I self-produced four songs on the album—Too High, Homonormo, I Feel Better, and Ships. Martin D. Fowler produced Infield, Myelin, and Reverse Conversion Therapy, Wait A Minute, and Standing Wave, and Andrew Sheron produced The Habit. Marty is a big Logic person, whereas Andrew’s mostly ProTools. In the process of writing this album, I was switching programs—from Logic to Ableton—and that really shifted my workflow. Ableton is so intuitive and because of the flexibility of its two formats (“arrangement” and “session”), it really allows for you to quickly mock up an idea and then experiment with it in a bunch of different contexts. In my experience, a lot of others DAWs have felt really constraining in that by the time I’ve actually managed to get an idea out, I’ve lost the flow of creative energy like I can’t remember where I’d intended to go next. With Ableton, I never have that issue. This probably sounds like an overstatement, but whatever: It’s fucking freeing.

In addition to some programmed sounds and samples, I also played piano, vocoder, mellotron, guitar, and banjo, and other instruments, and I recorded performances from other musicians playing cello, vibraphone, drumset, singing, and lots and lots of synths. A big bulk of my playing happened while I was on an artist’s residency in Taos, New Mexico, some of the band’s playing happened at the Buddy Project in Astoria, Queens, and most of the performances from the band and other artists were tracked at the beautiful Strange Weather Recording in Williamsburg, Brooklyn.

Since you’ve only released one album so far, do you do any covers to fill out your set? If so, what do you cover?

Not many covers, really. We have our song “Beatles” (which is a cover of “While My Guitar Gently Weeps”) from the first EP, but other than that, it’s really just originals. We have tons of unreleased material that we also play live, coming soon to a recorded format, I hope!

If you had to go into the studio and record a cover song today, what would you cover and why?

“Relating to a Psychopath” by Macy Gray. I covered it live a lot in a past life and it’s just one of the most joyful, darkest, weirdest tunes. We figured out how to make our rendition feel really good live, and I’d be curious to see how that would translate in a studio setting.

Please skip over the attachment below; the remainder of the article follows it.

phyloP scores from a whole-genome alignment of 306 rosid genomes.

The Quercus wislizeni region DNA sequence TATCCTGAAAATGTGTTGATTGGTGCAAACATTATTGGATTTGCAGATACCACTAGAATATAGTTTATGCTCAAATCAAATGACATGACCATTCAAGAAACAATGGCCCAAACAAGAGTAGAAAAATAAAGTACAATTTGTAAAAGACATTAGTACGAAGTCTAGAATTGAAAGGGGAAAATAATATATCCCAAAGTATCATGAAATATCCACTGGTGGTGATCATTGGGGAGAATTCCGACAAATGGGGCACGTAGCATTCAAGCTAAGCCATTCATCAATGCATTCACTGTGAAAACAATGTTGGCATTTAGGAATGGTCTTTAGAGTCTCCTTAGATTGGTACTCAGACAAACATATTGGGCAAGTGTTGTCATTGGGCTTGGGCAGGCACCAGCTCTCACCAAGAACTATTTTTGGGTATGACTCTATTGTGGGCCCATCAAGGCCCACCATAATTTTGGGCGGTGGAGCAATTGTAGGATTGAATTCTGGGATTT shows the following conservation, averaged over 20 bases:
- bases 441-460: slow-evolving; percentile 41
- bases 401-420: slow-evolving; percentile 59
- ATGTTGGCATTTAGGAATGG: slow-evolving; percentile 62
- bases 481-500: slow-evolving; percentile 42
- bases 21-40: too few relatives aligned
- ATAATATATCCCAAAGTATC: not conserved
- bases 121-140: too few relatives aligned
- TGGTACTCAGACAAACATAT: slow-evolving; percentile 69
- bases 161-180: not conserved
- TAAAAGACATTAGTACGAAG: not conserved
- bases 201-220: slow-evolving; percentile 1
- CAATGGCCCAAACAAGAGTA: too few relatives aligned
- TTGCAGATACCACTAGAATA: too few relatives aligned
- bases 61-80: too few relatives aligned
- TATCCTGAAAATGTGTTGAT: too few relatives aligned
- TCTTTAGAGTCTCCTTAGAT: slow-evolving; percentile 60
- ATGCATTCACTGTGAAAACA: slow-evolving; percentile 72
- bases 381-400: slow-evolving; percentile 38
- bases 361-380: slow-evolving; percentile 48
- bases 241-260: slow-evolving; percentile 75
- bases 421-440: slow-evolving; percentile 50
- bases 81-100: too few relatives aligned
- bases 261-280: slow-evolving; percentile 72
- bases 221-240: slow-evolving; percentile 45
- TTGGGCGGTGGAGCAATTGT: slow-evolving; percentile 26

Do you generally prefer creating music or performing live? 

I love both, but I think at the end of the day the thing that really feeds me is the writing and arranging and recording more than the live performance—mostly because I often get SO nervous about performing. Once I’m on stage I love it and I can usually just be present, but the anxious energy before and after can be really tough.

Are you currently binge-watching anything? If so, what? If not, what were the most recent ones you watched or what are some of your all-time favorite series?

I just watched the whole first season of Pose in like two days instead of doing a lot of things I was really supposed to do, and I don’t regret a second of it.

Special thanks to Lora-Faye/Arthur Moon for taking the time to do this interview and to Mia Berrin at Girlie Action for arranging it.

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Written by

Paris365

An entertainment journalist for 20 years, Michael McCarthy was a columnist and contributing editor for the magazines Lollipop and LiveWire. He co-created and wrote for Cinezine, one of the '90's most popular movie E-zines. The only time he's not listening to music is when he's watching television shows and movies or reading, usually music magazines.

1 Comment to “DEFINITELY NOT MADE OF CHEESE: AN INTERVIEW WITH ARTHUR MOON”

  1. LFD says:

    ++This is the sort of electronica I’ve been missing lately. Kudos.++